Monday, May 12, 2014

The Great Gatsby

I wonder how many people that have criticized Baz Luhrmann's version of The Great Gatsby have ever actually read The Great Gatsby.  Maybe critics are still angry at Luhrmann for his version of Romeo and Juliet.  Sure, Luhrmann had teenagers who couldn't speak the cadence of Shakespeare scream and dance all over the screen.  Romeo and Juliet was deemed too over the top, too modern, too 90's, too everything.  People do not give credit for the trend it kicked off of Shakespeare adaptations directed toward teenagers.  After a modern, yet faithful rendition of Hamlet, the adaptations drifted further and further away from the source material, and in doing so, actually created legitimately good movies.  10 Things I Hate About You and "O" were completely modern, and completely well done movies.

But, I digress. Luhrmann received some flack, as he does, for Gatsby's modern soundtrack and "over the topness". I will tackle the "music" first.  In order to translate the feel of Gatsby's parties to a modern audience, and well, any of the numerous parties, including the one that prompted the excellent "Within and without soliloquy", you need modern music to convey the energy.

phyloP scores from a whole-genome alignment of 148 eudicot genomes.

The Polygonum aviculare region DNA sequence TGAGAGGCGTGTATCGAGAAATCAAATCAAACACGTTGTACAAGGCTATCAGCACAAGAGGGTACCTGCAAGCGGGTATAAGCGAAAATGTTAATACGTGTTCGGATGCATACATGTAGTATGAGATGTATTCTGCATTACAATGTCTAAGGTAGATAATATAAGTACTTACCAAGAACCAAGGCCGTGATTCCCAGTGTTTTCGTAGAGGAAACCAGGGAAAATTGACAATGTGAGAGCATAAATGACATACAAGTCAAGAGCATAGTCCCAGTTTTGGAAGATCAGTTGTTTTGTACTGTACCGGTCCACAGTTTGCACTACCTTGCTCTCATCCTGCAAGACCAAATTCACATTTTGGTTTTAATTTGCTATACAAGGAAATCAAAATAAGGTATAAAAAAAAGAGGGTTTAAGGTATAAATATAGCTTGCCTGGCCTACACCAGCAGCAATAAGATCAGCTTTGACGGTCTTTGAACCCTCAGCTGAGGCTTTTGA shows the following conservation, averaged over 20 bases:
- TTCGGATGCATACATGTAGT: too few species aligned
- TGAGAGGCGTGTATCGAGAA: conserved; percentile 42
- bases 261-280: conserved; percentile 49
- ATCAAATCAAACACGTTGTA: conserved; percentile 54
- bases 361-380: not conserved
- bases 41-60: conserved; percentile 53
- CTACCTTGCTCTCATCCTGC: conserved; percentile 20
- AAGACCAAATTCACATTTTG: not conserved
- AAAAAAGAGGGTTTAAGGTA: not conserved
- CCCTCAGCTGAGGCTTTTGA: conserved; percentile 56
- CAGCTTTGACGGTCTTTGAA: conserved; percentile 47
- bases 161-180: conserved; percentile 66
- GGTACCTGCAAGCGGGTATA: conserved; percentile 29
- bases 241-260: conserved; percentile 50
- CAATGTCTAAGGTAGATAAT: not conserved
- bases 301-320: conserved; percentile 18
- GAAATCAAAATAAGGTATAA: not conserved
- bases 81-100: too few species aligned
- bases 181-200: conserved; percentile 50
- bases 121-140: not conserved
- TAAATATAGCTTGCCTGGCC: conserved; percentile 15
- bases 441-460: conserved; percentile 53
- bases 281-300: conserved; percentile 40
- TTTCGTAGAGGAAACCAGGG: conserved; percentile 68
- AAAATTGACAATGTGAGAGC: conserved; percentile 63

“And I like large parties. They’re so intimate. At small parties there isn’t any privacy.”

  In regards to the "over the topness", the 70's version of Gatsby was bland and unremarkable. Gatsby's home was astounding, and the parties were large, but it didn't feel special, it didn't feel energetic and it certainly didn't do justice to the idea of The Roaring 20's. Luhrmann's version produces a visceral kinetic energy that allows today's audience, which is used to overindulgence and being assaulted by various mediums, to understand and feel the greatness of these parties. To match Fitzgerald's writings, you have to create a world that exudes life and emotion and energy.

This isn't to say the movie is perfect. It isn't, and I don't like the narrative creation of the narrator writing to his therapist.  I would've preferred Nick Carraway whimsically writing his memoir's at an older age. Or plot device to structure the narrative at all, just narration, or tie it in at the end. What was settled on was weak, flimsy and unbelievable.

Overall, The Great Gatsby was a visually stunning movie with an excellent cast that did what all adaptations strive to do, effectively convey and honor the original.

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